However, such a step would be contrary not only to the report of the Tendulkar Commission, but also to two other earlier studies commissioned by the government. In 2009, the Saxena Commission had estimated the share of the absolute poor at 42 %, and in 2007, the Sengupta Commission had even postulated a share of nearly 80 %.
The government now has two alternatives:
– It can either use the figures of the Tendulkar Commission as the basis for its poverty reduction policy, or
– decide to not use any official poverty line at all.
The latter option may make sense. Coherent policies to satisfy basic needs can be enforced without any definition of who is entitled to support. The Indian state of Tamil Nadu has promising experience in this area.
The government’s reasons for treating the findings of the Tendulkar Commission with caution are obvious. It worries that the costs of fighting poverty may skyrocket. Moreover, the Tendulkar findings contradict the carefully cultivated notion of the liberal economic policy having had a massive impact on poverty.
Donors show no interest
For several reasons, the international donor community has not reacted to the Tendulkar Commission’s report so far. One is that the World Bank’s definition of poverty is used internationally, according to which there is more absolute poverty in India than even stated by the Tendulkar Commission. It is probably more important, however, that bilateral and multilateral development cooperation with India has recently been geared to other topics than poverty reduction. This has been ever more the case as India itself took up a role as a donor country. Dominant cooperation issues to day include environmental affairs and energy. That is certainly in line with global challenges, but it also suits rich nations’ export interests.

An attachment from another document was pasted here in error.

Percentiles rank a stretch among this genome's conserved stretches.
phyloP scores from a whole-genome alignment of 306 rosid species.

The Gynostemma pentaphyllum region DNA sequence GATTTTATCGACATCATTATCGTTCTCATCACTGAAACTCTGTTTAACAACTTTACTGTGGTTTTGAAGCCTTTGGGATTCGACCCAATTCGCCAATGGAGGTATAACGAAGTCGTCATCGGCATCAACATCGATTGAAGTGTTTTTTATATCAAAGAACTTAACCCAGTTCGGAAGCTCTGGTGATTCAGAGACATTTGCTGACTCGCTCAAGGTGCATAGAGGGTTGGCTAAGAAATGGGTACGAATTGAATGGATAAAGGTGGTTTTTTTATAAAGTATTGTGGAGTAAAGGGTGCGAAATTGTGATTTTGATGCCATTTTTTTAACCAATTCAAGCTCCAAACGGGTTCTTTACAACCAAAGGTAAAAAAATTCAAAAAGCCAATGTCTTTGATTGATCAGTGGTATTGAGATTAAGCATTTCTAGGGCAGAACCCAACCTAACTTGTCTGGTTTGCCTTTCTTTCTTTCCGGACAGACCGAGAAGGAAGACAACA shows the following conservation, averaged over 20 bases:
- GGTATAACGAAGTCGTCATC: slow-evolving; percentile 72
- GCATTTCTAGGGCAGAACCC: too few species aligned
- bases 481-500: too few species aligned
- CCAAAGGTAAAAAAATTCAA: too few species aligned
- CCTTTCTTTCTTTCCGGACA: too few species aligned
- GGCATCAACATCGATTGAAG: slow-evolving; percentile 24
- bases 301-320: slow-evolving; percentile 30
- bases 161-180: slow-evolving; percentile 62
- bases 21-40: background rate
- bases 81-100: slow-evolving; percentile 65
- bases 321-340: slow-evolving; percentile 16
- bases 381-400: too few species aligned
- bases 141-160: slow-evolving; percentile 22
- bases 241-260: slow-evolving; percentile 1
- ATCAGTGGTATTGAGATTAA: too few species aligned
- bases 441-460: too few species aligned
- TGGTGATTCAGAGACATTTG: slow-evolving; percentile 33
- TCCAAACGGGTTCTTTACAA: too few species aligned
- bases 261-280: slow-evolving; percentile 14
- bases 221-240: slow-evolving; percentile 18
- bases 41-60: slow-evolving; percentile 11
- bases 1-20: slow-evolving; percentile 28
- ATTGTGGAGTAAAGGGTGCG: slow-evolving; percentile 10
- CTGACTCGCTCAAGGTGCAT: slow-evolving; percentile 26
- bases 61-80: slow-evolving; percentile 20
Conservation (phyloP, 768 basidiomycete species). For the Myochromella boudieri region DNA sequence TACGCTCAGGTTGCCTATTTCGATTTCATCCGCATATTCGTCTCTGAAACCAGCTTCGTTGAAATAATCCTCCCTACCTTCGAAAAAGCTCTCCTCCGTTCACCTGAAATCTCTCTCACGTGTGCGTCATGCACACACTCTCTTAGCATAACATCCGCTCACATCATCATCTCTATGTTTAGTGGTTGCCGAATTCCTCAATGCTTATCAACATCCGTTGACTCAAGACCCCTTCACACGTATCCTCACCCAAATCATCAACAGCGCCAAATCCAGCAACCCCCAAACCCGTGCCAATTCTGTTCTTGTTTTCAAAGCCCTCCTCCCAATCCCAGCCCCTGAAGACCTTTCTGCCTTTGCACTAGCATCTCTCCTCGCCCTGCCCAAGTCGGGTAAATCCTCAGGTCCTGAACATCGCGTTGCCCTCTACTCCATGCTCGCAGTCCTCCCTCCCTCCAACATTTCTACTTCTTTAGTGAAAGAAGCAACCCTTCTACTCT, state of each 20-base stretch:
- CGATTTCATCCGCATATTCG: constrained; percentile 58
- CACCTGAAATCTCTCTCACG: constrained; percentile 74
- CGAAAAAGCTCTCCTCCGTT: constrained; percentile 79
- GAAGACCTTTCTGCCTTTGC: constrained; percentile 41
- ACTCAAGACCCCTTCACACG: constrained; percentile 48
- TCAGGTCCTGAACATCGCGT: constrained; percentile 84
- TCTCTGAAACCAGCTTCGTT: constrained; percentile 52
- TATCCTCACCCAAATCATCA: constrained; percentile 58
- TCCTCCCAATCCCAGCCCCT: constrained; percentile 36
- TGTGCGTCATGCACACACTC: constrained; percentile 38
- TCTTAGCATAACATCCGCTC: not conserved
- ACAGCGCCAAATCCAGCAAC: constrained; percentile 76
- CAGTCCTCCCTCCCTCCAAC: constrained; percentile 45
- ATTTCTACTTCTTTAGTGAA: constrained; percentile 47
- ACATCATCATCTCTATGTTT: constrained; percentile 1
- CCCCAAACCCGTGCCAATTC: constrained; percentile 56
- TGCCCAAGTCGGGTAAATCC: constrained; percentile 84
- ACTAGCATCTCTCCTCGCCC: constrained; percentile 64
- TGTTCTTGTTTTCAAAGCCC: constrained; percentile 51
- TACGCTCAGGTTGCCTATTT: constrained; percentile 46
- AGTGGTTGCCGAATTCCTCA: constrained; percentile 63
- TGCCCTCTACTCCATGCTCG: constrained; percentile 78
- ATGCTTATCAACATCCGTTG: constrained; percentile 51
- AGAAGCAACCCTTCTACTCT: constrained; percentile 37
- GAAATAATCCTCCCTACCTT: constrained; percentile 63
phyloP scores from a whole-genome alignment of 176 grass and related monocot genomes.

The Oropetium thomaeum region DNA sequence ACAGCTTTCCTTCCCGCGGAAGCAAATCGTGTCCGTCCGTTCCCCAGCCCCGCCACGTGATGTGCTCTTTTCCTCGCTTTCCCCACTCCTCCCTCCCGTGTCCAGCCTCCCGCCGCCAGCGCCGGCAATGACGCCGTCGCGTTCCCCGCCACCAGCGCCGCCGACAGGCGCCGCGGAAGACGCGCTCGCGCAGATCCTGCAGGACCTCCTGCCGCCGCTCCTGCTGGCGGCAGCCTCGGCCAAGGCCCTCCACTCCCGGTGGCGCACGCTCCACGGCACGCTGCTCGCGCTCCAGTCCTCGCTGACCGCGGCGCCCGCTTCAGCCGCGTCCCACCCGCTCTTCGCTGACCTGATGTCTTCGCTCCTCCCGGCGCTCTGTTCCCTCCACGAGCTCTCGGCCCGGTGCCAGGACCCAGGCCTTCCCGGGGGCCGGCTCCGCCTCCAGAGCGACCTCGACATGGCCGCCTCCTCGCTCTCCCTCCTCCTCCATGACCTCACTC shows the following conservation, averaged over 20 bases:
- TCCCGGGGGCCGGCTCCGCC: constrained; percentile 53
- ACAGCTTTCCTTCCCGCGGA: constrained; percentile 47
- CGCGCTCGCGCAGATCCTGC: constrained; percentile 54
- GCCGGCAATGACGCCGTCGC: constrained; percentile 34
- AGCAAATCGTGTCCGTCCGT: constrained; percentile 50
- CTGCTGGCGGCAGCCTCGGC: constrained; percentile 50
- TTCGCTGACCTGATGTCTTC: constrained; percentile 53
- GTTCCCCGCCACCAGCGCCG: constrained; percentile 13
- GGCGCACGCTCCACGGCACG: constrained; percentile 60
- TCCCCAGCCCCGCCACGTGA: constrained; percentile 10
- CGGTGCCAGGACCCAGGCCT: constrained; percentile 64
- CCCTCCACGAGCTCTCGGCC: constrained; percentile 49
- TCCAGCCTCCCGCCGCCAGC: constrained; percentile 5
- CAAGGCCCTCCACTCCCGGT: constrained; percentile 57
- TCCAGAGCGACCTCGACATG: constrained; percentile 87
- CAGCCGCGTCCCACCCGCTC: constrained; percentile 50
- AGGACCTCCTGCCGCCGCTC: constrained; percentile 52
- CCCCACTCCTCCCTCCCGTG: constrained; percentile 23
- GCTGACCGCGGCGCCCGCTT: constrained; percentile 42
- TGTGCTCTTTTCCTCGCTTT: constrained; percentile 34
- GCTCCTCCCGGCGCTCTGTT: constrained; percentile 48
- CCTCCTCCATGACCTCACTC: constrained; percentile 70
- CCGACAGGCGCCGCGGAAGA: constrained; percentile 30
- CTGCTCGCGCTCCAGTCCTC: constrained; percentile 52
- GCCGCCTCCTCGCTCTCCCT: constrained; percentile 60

MDG 1, the eradication of extreme poverty, however, no longer plays a prominent role for development cooperation in the very country that has more destitute people than any other in the world. This is not acceptable if the MDGs are still to apply internationally. India is increasingly behaving like an assertive economic power – but the international donor community would be well-advised to confront its leaders with their own poverty assessment. In India, concerted efforts to reduce poverty are as urgent as ever.